King James Bible
with Catholic Commentary by George Leo Haydock

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John 10

The parable of the good shepherd. (1-5) Christ the Door. (6-9) Christ the good Shepherd. (10-18) The Jews’ opinion concerning Jesus. (19-21) His discourse at the feast of dedication. (22-30) The Jews attempt to stone Jesus. (31-38) He departs from Jerusalem. (39-42)

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The parable of the good shepherd

1 Verily, verily, I say unto you, He that entereth not by the door into the sheepfold, but climbeth up some other way, the same is a thief and a robber.

2 But he that entereth in by the door is the shepherd of the sheep.

3 To him the porter openeth; and the sheep hear his voice: and he calleth his own sheep by name, and leadeth them out.

4 And when he putteth forth his own sheep, he goeth before them, and the sheep follow him: for they know his voice.

5 And a stranger will they not follow, but will flee from him: for they know not the voice of strangers.

Christ the Door

6 This parable spake Jesus unto them: but they understood not what things they were which he spake unto them.

7 Then said Jesus unto them again, Verily, verily, I say unto you, I am the door of the sheep.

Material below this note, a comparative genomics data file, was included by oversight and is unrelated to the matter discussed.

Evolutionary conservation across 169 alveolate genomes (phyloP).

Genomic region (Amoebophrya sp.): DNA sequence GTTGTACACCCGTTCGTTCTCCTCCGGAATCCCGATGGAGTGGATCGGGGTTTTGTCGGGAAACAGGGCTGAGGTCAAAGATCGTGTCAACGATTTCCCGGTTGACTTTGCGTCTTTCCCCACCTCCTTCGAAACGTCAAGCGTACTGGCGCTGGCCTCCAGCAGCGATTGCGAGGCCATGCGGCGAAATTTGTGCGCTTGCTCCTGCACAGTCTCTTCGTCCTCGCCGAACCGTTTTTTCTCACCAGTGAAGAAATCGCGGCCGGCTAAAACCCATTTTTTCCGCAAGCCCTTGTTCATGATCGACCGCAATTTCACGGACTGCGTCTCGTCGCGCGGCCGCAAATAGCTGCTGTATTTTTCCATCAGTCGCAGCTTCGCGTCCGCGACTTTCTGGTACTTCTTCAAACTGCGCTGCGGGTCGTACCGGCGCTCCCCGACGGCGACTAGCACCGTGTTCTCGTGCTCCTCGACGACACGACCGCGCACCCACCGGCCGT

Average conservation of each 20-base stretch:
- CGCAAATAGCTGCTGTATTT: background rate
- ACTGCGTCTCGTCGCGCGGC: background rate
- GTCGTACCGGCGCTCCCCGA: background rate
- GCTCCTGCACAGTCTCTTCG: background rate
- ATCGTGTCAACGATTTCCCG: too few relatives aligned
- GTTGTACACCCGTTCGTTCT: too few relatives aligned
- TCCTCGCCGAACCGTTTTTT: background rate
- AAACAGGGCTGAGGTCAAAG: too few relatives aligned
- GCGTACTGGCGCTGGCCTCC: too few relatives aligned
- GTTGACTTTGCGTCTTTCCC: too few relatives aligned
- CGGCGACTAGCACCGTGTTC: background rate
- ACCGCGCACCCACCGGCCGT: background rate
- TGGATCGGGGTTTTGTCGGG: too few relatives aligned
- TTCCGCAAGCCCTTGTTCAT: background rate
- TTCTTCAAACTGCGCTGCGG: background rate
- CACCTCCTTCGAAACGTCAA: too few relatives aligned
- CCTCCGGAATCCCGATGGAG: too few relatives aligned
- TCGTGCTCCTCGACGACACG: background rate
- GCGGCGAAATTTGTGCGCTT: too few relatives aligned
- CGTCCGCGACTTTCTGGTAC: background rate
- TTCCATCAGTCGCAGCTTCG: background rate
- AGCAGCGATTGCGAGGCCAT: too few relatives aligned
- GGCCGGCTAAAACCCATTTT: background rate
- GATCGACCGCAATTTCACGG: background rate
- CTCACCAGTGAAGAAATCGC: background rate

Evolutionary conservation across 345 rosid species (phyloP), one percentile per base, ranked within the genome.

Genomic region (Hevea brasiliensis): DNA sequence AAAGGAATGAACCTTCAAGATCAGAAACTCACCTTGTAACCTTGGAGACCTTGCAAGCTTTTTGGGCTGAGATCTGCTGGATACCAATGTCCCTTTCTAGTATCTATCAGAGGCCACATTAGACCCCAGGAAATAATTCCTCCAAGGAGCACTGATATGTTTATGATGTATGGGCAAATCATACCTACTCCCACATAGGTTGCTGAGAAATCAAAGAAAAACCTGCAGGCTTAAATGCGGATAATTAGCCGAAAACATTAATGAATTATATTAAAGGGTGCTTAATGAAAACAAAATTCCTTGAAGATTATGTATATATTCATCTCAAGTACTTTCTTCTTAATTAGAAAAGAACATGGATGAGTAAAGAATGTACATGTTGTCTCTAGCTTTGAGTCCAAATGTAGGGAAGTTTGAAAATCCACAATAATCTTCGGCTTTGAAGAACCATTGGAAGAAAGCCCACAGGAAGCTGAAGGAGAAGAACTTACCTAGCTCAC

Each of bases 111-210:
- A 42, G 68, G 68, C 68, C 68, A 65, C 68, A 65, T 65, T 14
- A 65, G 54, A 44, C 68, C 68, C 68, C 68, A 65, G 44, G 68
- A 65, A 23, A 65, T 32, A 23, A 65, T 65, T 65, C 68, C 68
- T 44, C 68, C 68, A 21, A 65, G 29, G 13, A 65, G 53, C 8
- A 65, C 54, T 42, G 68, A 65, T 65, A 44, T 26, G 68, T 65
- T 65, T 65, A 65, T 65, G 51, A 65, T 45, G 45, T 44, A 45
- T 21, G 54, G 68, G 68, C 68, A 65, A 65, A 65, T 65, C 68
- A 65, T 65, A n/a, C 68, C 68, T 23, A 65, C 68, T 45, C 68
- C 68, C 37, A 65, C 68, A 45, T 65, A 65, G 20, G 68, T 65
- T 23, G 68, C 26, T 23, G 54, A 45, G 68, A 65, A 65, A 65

8 All that ever came before me are thieves and robbers: but the sheep did not hear them.

9 I am the door: by me if any man enter in, he shall be saved, and shall go in and out, and find pasture.

Christ the good Shepherd

10 The thief cometh not, but for to steal, and to kill, and to destroy: I am come that they might have life, and that they might have it more abundantly.

11 I am the good shepherd: the good shepherd giveth his life for the sheep.

12 But he that is an hireling, and not the shepherd, whose own the sheep are not, seeth the wolf coming, and leaveth the sheep, and fleeth: and the wolf catcheth them, and scattereth the sheep.

13 The hireling fleeth, because he is an hireling, and careth not for the sheep.

14 I am the good shepherd, and know my sheep, and am known of mine.

15 As the Father knoweth me, even so know I the Father: and I lay down my life for the sheep.

16 And other sheep I have, which are not of this fold: them also I must bring, and they shall hear my voice; and there shall be one fold, and one shepherd.

17 Therefore doth my Father love me, because I lay down my life, that I might take it again.

18 No man taketh it from me, but I lay it down of myself. I have power to lay it down, and I have power to take it again. This commandment have I received of my Father.

The Jews’ opinion concerning Jesus

19 There was a division therefore again among the Jews for these sayings.

20 And many of them said, He hath a devil, and is mad; why hear ye him?

21 Others said, These are not the words of him that hath a devil. Can a devil open the eyes of the blind?

His discourse at the feast of dedication

22 And it was at Jerusalem the feast of the dedication, and it was winter.

23 And Jesus walked in the temple in Solomon’s porch.